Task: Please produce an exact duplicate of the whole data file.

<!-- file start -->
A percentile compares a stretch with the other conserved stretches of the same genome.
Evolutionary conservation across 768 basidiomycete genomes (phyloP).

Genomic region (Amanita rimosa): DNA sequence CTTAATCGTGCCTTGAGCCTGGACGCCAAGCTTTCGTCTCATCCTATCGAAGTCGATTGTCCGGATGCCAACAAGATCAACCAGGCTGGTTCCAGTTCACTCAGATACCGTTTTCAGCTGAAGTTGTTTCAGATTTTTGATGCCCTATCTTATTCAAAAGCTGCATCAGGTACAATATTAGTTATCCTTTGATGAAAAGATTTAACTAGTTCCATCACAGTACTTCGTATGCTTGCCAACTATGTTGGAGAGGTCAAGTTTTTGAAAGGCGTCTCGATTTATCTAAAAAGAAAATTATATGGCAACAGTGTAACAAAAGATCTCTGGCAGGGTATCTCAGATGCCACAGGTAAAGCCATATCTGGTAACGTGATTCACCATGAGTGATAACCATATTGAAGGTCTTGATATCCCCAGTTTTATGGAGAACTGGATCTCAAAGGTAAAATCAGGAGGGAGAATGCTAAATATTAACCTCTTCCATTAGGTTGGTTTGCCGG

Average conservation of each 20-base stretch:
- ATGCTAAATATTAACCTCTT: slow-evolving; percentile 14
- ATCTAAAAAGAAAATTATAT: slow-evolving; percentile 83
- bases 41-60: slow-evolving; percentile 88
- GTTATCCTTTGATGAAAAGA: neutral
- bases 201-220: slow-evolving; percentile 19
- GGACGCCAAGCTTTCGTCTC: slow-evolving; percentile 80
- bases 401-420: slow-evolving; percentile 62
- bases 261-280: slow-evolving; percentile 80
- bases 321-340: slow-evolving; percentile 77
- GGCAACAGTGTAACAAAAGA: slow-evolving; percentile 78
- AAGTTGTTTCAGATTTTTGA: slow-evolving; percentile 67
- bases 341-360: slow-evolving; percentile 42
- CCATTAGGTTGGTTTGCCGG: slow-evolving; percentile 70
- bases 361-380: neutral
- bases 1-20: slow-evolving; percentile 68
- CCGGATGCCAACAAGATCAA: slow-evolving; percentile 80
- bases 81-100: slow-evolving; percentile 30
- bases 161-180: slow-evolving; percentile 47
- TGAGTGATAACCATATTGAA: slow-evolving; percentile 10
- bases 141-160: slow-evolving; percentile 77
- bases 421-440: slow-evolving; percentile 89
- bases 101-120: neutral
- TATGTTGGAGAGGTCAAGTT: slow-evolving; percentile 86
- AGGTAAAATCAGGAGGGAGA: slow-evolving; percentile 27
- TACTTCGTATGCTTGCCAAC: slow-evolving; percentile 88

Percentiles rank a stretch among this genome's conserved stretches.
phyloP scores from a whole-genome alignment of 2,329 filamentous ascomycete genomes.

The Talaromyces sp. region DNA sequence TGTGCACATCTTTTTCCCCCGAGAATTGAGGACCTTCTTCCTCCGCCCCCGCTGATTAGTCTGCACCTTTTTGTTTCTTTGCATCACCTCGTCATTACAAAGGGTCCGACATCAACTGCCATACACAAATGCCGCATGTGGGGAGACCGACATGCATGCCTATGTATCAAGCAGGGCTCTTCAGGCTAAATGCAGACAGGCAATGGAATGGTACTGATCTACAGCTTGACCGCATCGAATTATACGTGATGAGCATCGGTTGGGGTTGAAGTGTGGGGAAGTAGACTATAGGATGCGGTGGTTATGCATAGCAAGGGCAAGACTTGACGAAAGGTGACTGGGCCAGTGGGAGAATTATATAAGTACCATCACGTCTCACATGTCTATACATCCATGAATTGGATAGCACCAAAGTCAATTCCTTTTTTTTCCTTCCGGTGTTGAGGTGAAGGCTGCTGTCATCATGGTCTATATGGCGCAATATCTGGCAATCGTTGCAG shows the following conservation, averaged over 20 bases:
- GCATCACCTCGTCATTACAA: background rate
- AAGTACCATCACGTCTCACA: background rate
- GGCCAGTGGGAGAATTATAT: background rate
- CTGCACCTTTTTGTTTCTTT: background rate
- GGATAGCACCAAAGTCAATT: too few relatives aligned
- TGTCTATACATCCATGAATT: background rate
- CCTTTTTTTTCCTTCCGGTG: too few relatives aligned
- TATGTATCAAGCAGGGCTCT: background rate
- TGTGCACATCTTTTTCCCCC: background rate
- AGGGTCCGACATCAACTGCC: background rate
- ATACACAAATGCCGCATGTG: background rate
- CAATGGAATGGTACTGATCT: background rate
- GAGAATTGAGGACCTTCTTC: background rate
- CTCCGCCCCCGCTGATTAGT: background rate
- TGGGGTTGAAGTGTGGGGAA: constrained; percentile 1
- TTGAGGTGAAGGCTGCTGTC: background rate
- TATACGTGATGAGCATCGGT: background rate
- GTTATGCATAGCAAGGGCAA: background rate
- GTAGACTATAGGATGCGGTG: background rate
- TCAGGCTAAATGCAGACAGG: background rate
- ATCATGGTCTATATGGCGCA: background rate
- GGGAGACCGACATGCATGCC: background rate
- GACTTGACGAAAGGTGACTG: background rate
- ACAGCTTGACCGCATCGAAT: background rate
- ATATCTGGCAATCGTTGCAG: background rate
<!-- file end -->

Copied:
A percentile compares a stretch with the other conserved stretches of the same genome.
Evolutionary conservation across 768 basidiomycete genomes (phyloP).

Genomic region (Amanita rimosa): DNA sequence CTTAATCGTGCCTTGAGCCTGGACGCCAAGCTTTCGTCTCATCCTATCGAAGTCGATTGTCCGGATGCCAACAAGATCAACCAGGCTGGTTCCAGTTCACTCAGATACCGTTTTCAGCTGAAGTTGTTTCAGATTTTTGATGCCCTATCTTATTCAAAAGCTGCATCAGGTACAATATTAGTTATCCTTTGATGAAAAGATTTAACTAGTTCCATCACAGTACTTCGTATGCTTGCCAACTATGTTGGAGAGGTCAAGTTTTTGAAAGGCGTCTCGATTTATCTAAAAAGAAAATTATATGGCAACAGTGTAACAAAAGATCTCTGGCAGGGTATCTCAGATGCCACAGGTAAAGCCATATCTGGTAACGTGATTCACCATGAGTGATAACCATATTGAAGGTCTTGATATCCCCAGTTTTATGGAGAACTGGATCTCAAAGGTAAAATCAGGAGGGAGAATGCTAAATATTAACCTCTTCCATTAGGTTGGTTTGCCGG

Average conservation of each 20-base stretch:
- ATGCTAAATATTAACCTCTT: slow-evolving; percentile 14
- ATCTAAAAAGAAAATTATAT: slow-evolving; percentile 83
- bases 41-60: slow-evolving; percentile 88
- GTTATCCTTTGATGAAAAGA: neutral
- bases 201-220: slow-evolving; percentile 19
- GGACGCCAAGCTTTCGTCTC: slow-evolving; percentile 80
- bases 401-420: slow-evolving; percentile 62
- bases 261-280: slow-evolving; percentile 80
- bases 321-340: slow-evolving; percentile 77
- GGCAACAGTGTAACAAAAGA: slow-evolving; percentile 78
- AAGTTGTTTCAGATTTTTGA: slow-evolving; percentile 67
- bases 341-360: slow-evolving; percentile 42
- CCATTAGGTTGGTTTGCCGG: slow-evolving; percentile 70
- bases 361-380: neutral
- bases 1-20: slow-evolving; percentile 68
- CCGGATGCCAACAAGATCAA: slow-evolving; percentile 80
- bases 81-100: slow-evolving; percentile 30
- bases 161-180: slow-evolving; percentile 47
- TGAGTGATAACCATATTGAA: slow-evolving; percentile 10
- bases 141-160: slow-evolving; percentile 77
- bases 421-440: slow-evolving; percentile 89
- bases 101-120: neutral
- TATGTTGGAGAGGTCAAGTT: slow-evolving; percentile 86
- AGGTAAAATCAGGAGGGAGA: slow-evolving; percentile 27
- TACTTCGTATGCTTGCCAAC: slow-evolving; percentile 88

Percentiles rank a stretch among this genome's conserved stretches.
phyloP scores from a whole-genome alignment of 2,329 filamentous ascomycete genomes.

The Talaromyces sp. region DNA sequence TGTGCACATCTTTTTCCCCCGAGAATTGAGGACCTTCTTCCTCCGCCCCCGCTGATTAGTCTGCACCTTTTTGTTTCTTTGCATCACCTCGTCATTACAAAGGGTCCGACATCAACTGCCATACACAAATGCCGCATGTGGGGAGACCGACATGCATGCCTATGTATCAAGCAGGGCTCTTCAGGCTAAATGCAGACAGGCAATGGAATGGTACTGATCTACAGCTTGACCGCATCGAATTATACGTGATGAGCATCGGTTGGGGTTGAAGTGTGGGGAAGTAGACTATAGGATGCGGTGGTTATGCATAGCAAGGGCAAGACTTGACGAAAGGTGACTGGGCCAGTGGGAGAATTATATAAGTACCATCACGTCTCACATGTCTATACATCCATGAATTGGATAGCACCAAAGTCAATTCCTTTTTTTTCCTTCCGGTGTTGAGGTGAAGGCTGCTGTCATCATGGTCTATATGGCGCAATATCTGGCAATCGTTGCAG shows the following conservation, averaged over 20 bases:
- GCATCACCTCGTCATTACAA: background rate
- AAGTACCATCACGTCTCACA: background rate
- GGCCAGTGGGAGAATTATAT: background rate
- CTGCACCTTTTTGTTTCTTT: background rate
- GGATAGCACCAAAGTCAATT: too few relatives aligned
- TGTCTATACATCCATGAATT: background rate
- CCTTTTTTTTCCTTCCGGTG: too few relatives aligned
- TATGTATCAAGCAGGGCTCT: background rate
- TGTGCACATCTTTTTCCCCC: background rate
- AGGGTCCGACATCAACTGCC: background rate
- ATACACAAATGCCGCATGTG: background rate
- CAATGGAATGGTACTGATCT: background rate
- GAGAATTGAGGACCTTCTTC: background rate
- CTCCGCCCCCGCTGATTAGT: background rate
- TGGGGTTGAAGTGTGGGGAA: constrained; percentile 1
- TTGAGGTGAAGGCTGCTGTC: background rate
- TATACGTGATGAGCATCGGT: background rate
- GTTATGCATAGCAAGGGCAA: background rate
- GTAGACTATAGGATGCGGTG: background rate
- TCAGGCTAAATGCAGACAGG: background rate
- ATCATGGTCTATATGGCGCA: background rate
- GGGAGACCGACATGCATGCC: background rate
- GACTTGACGAAAGGTGACTG: background rate
- ACAGCTTGACCGCATCGAAT: background rate
- ATATCTGGCAATCGTTGCAG: background rate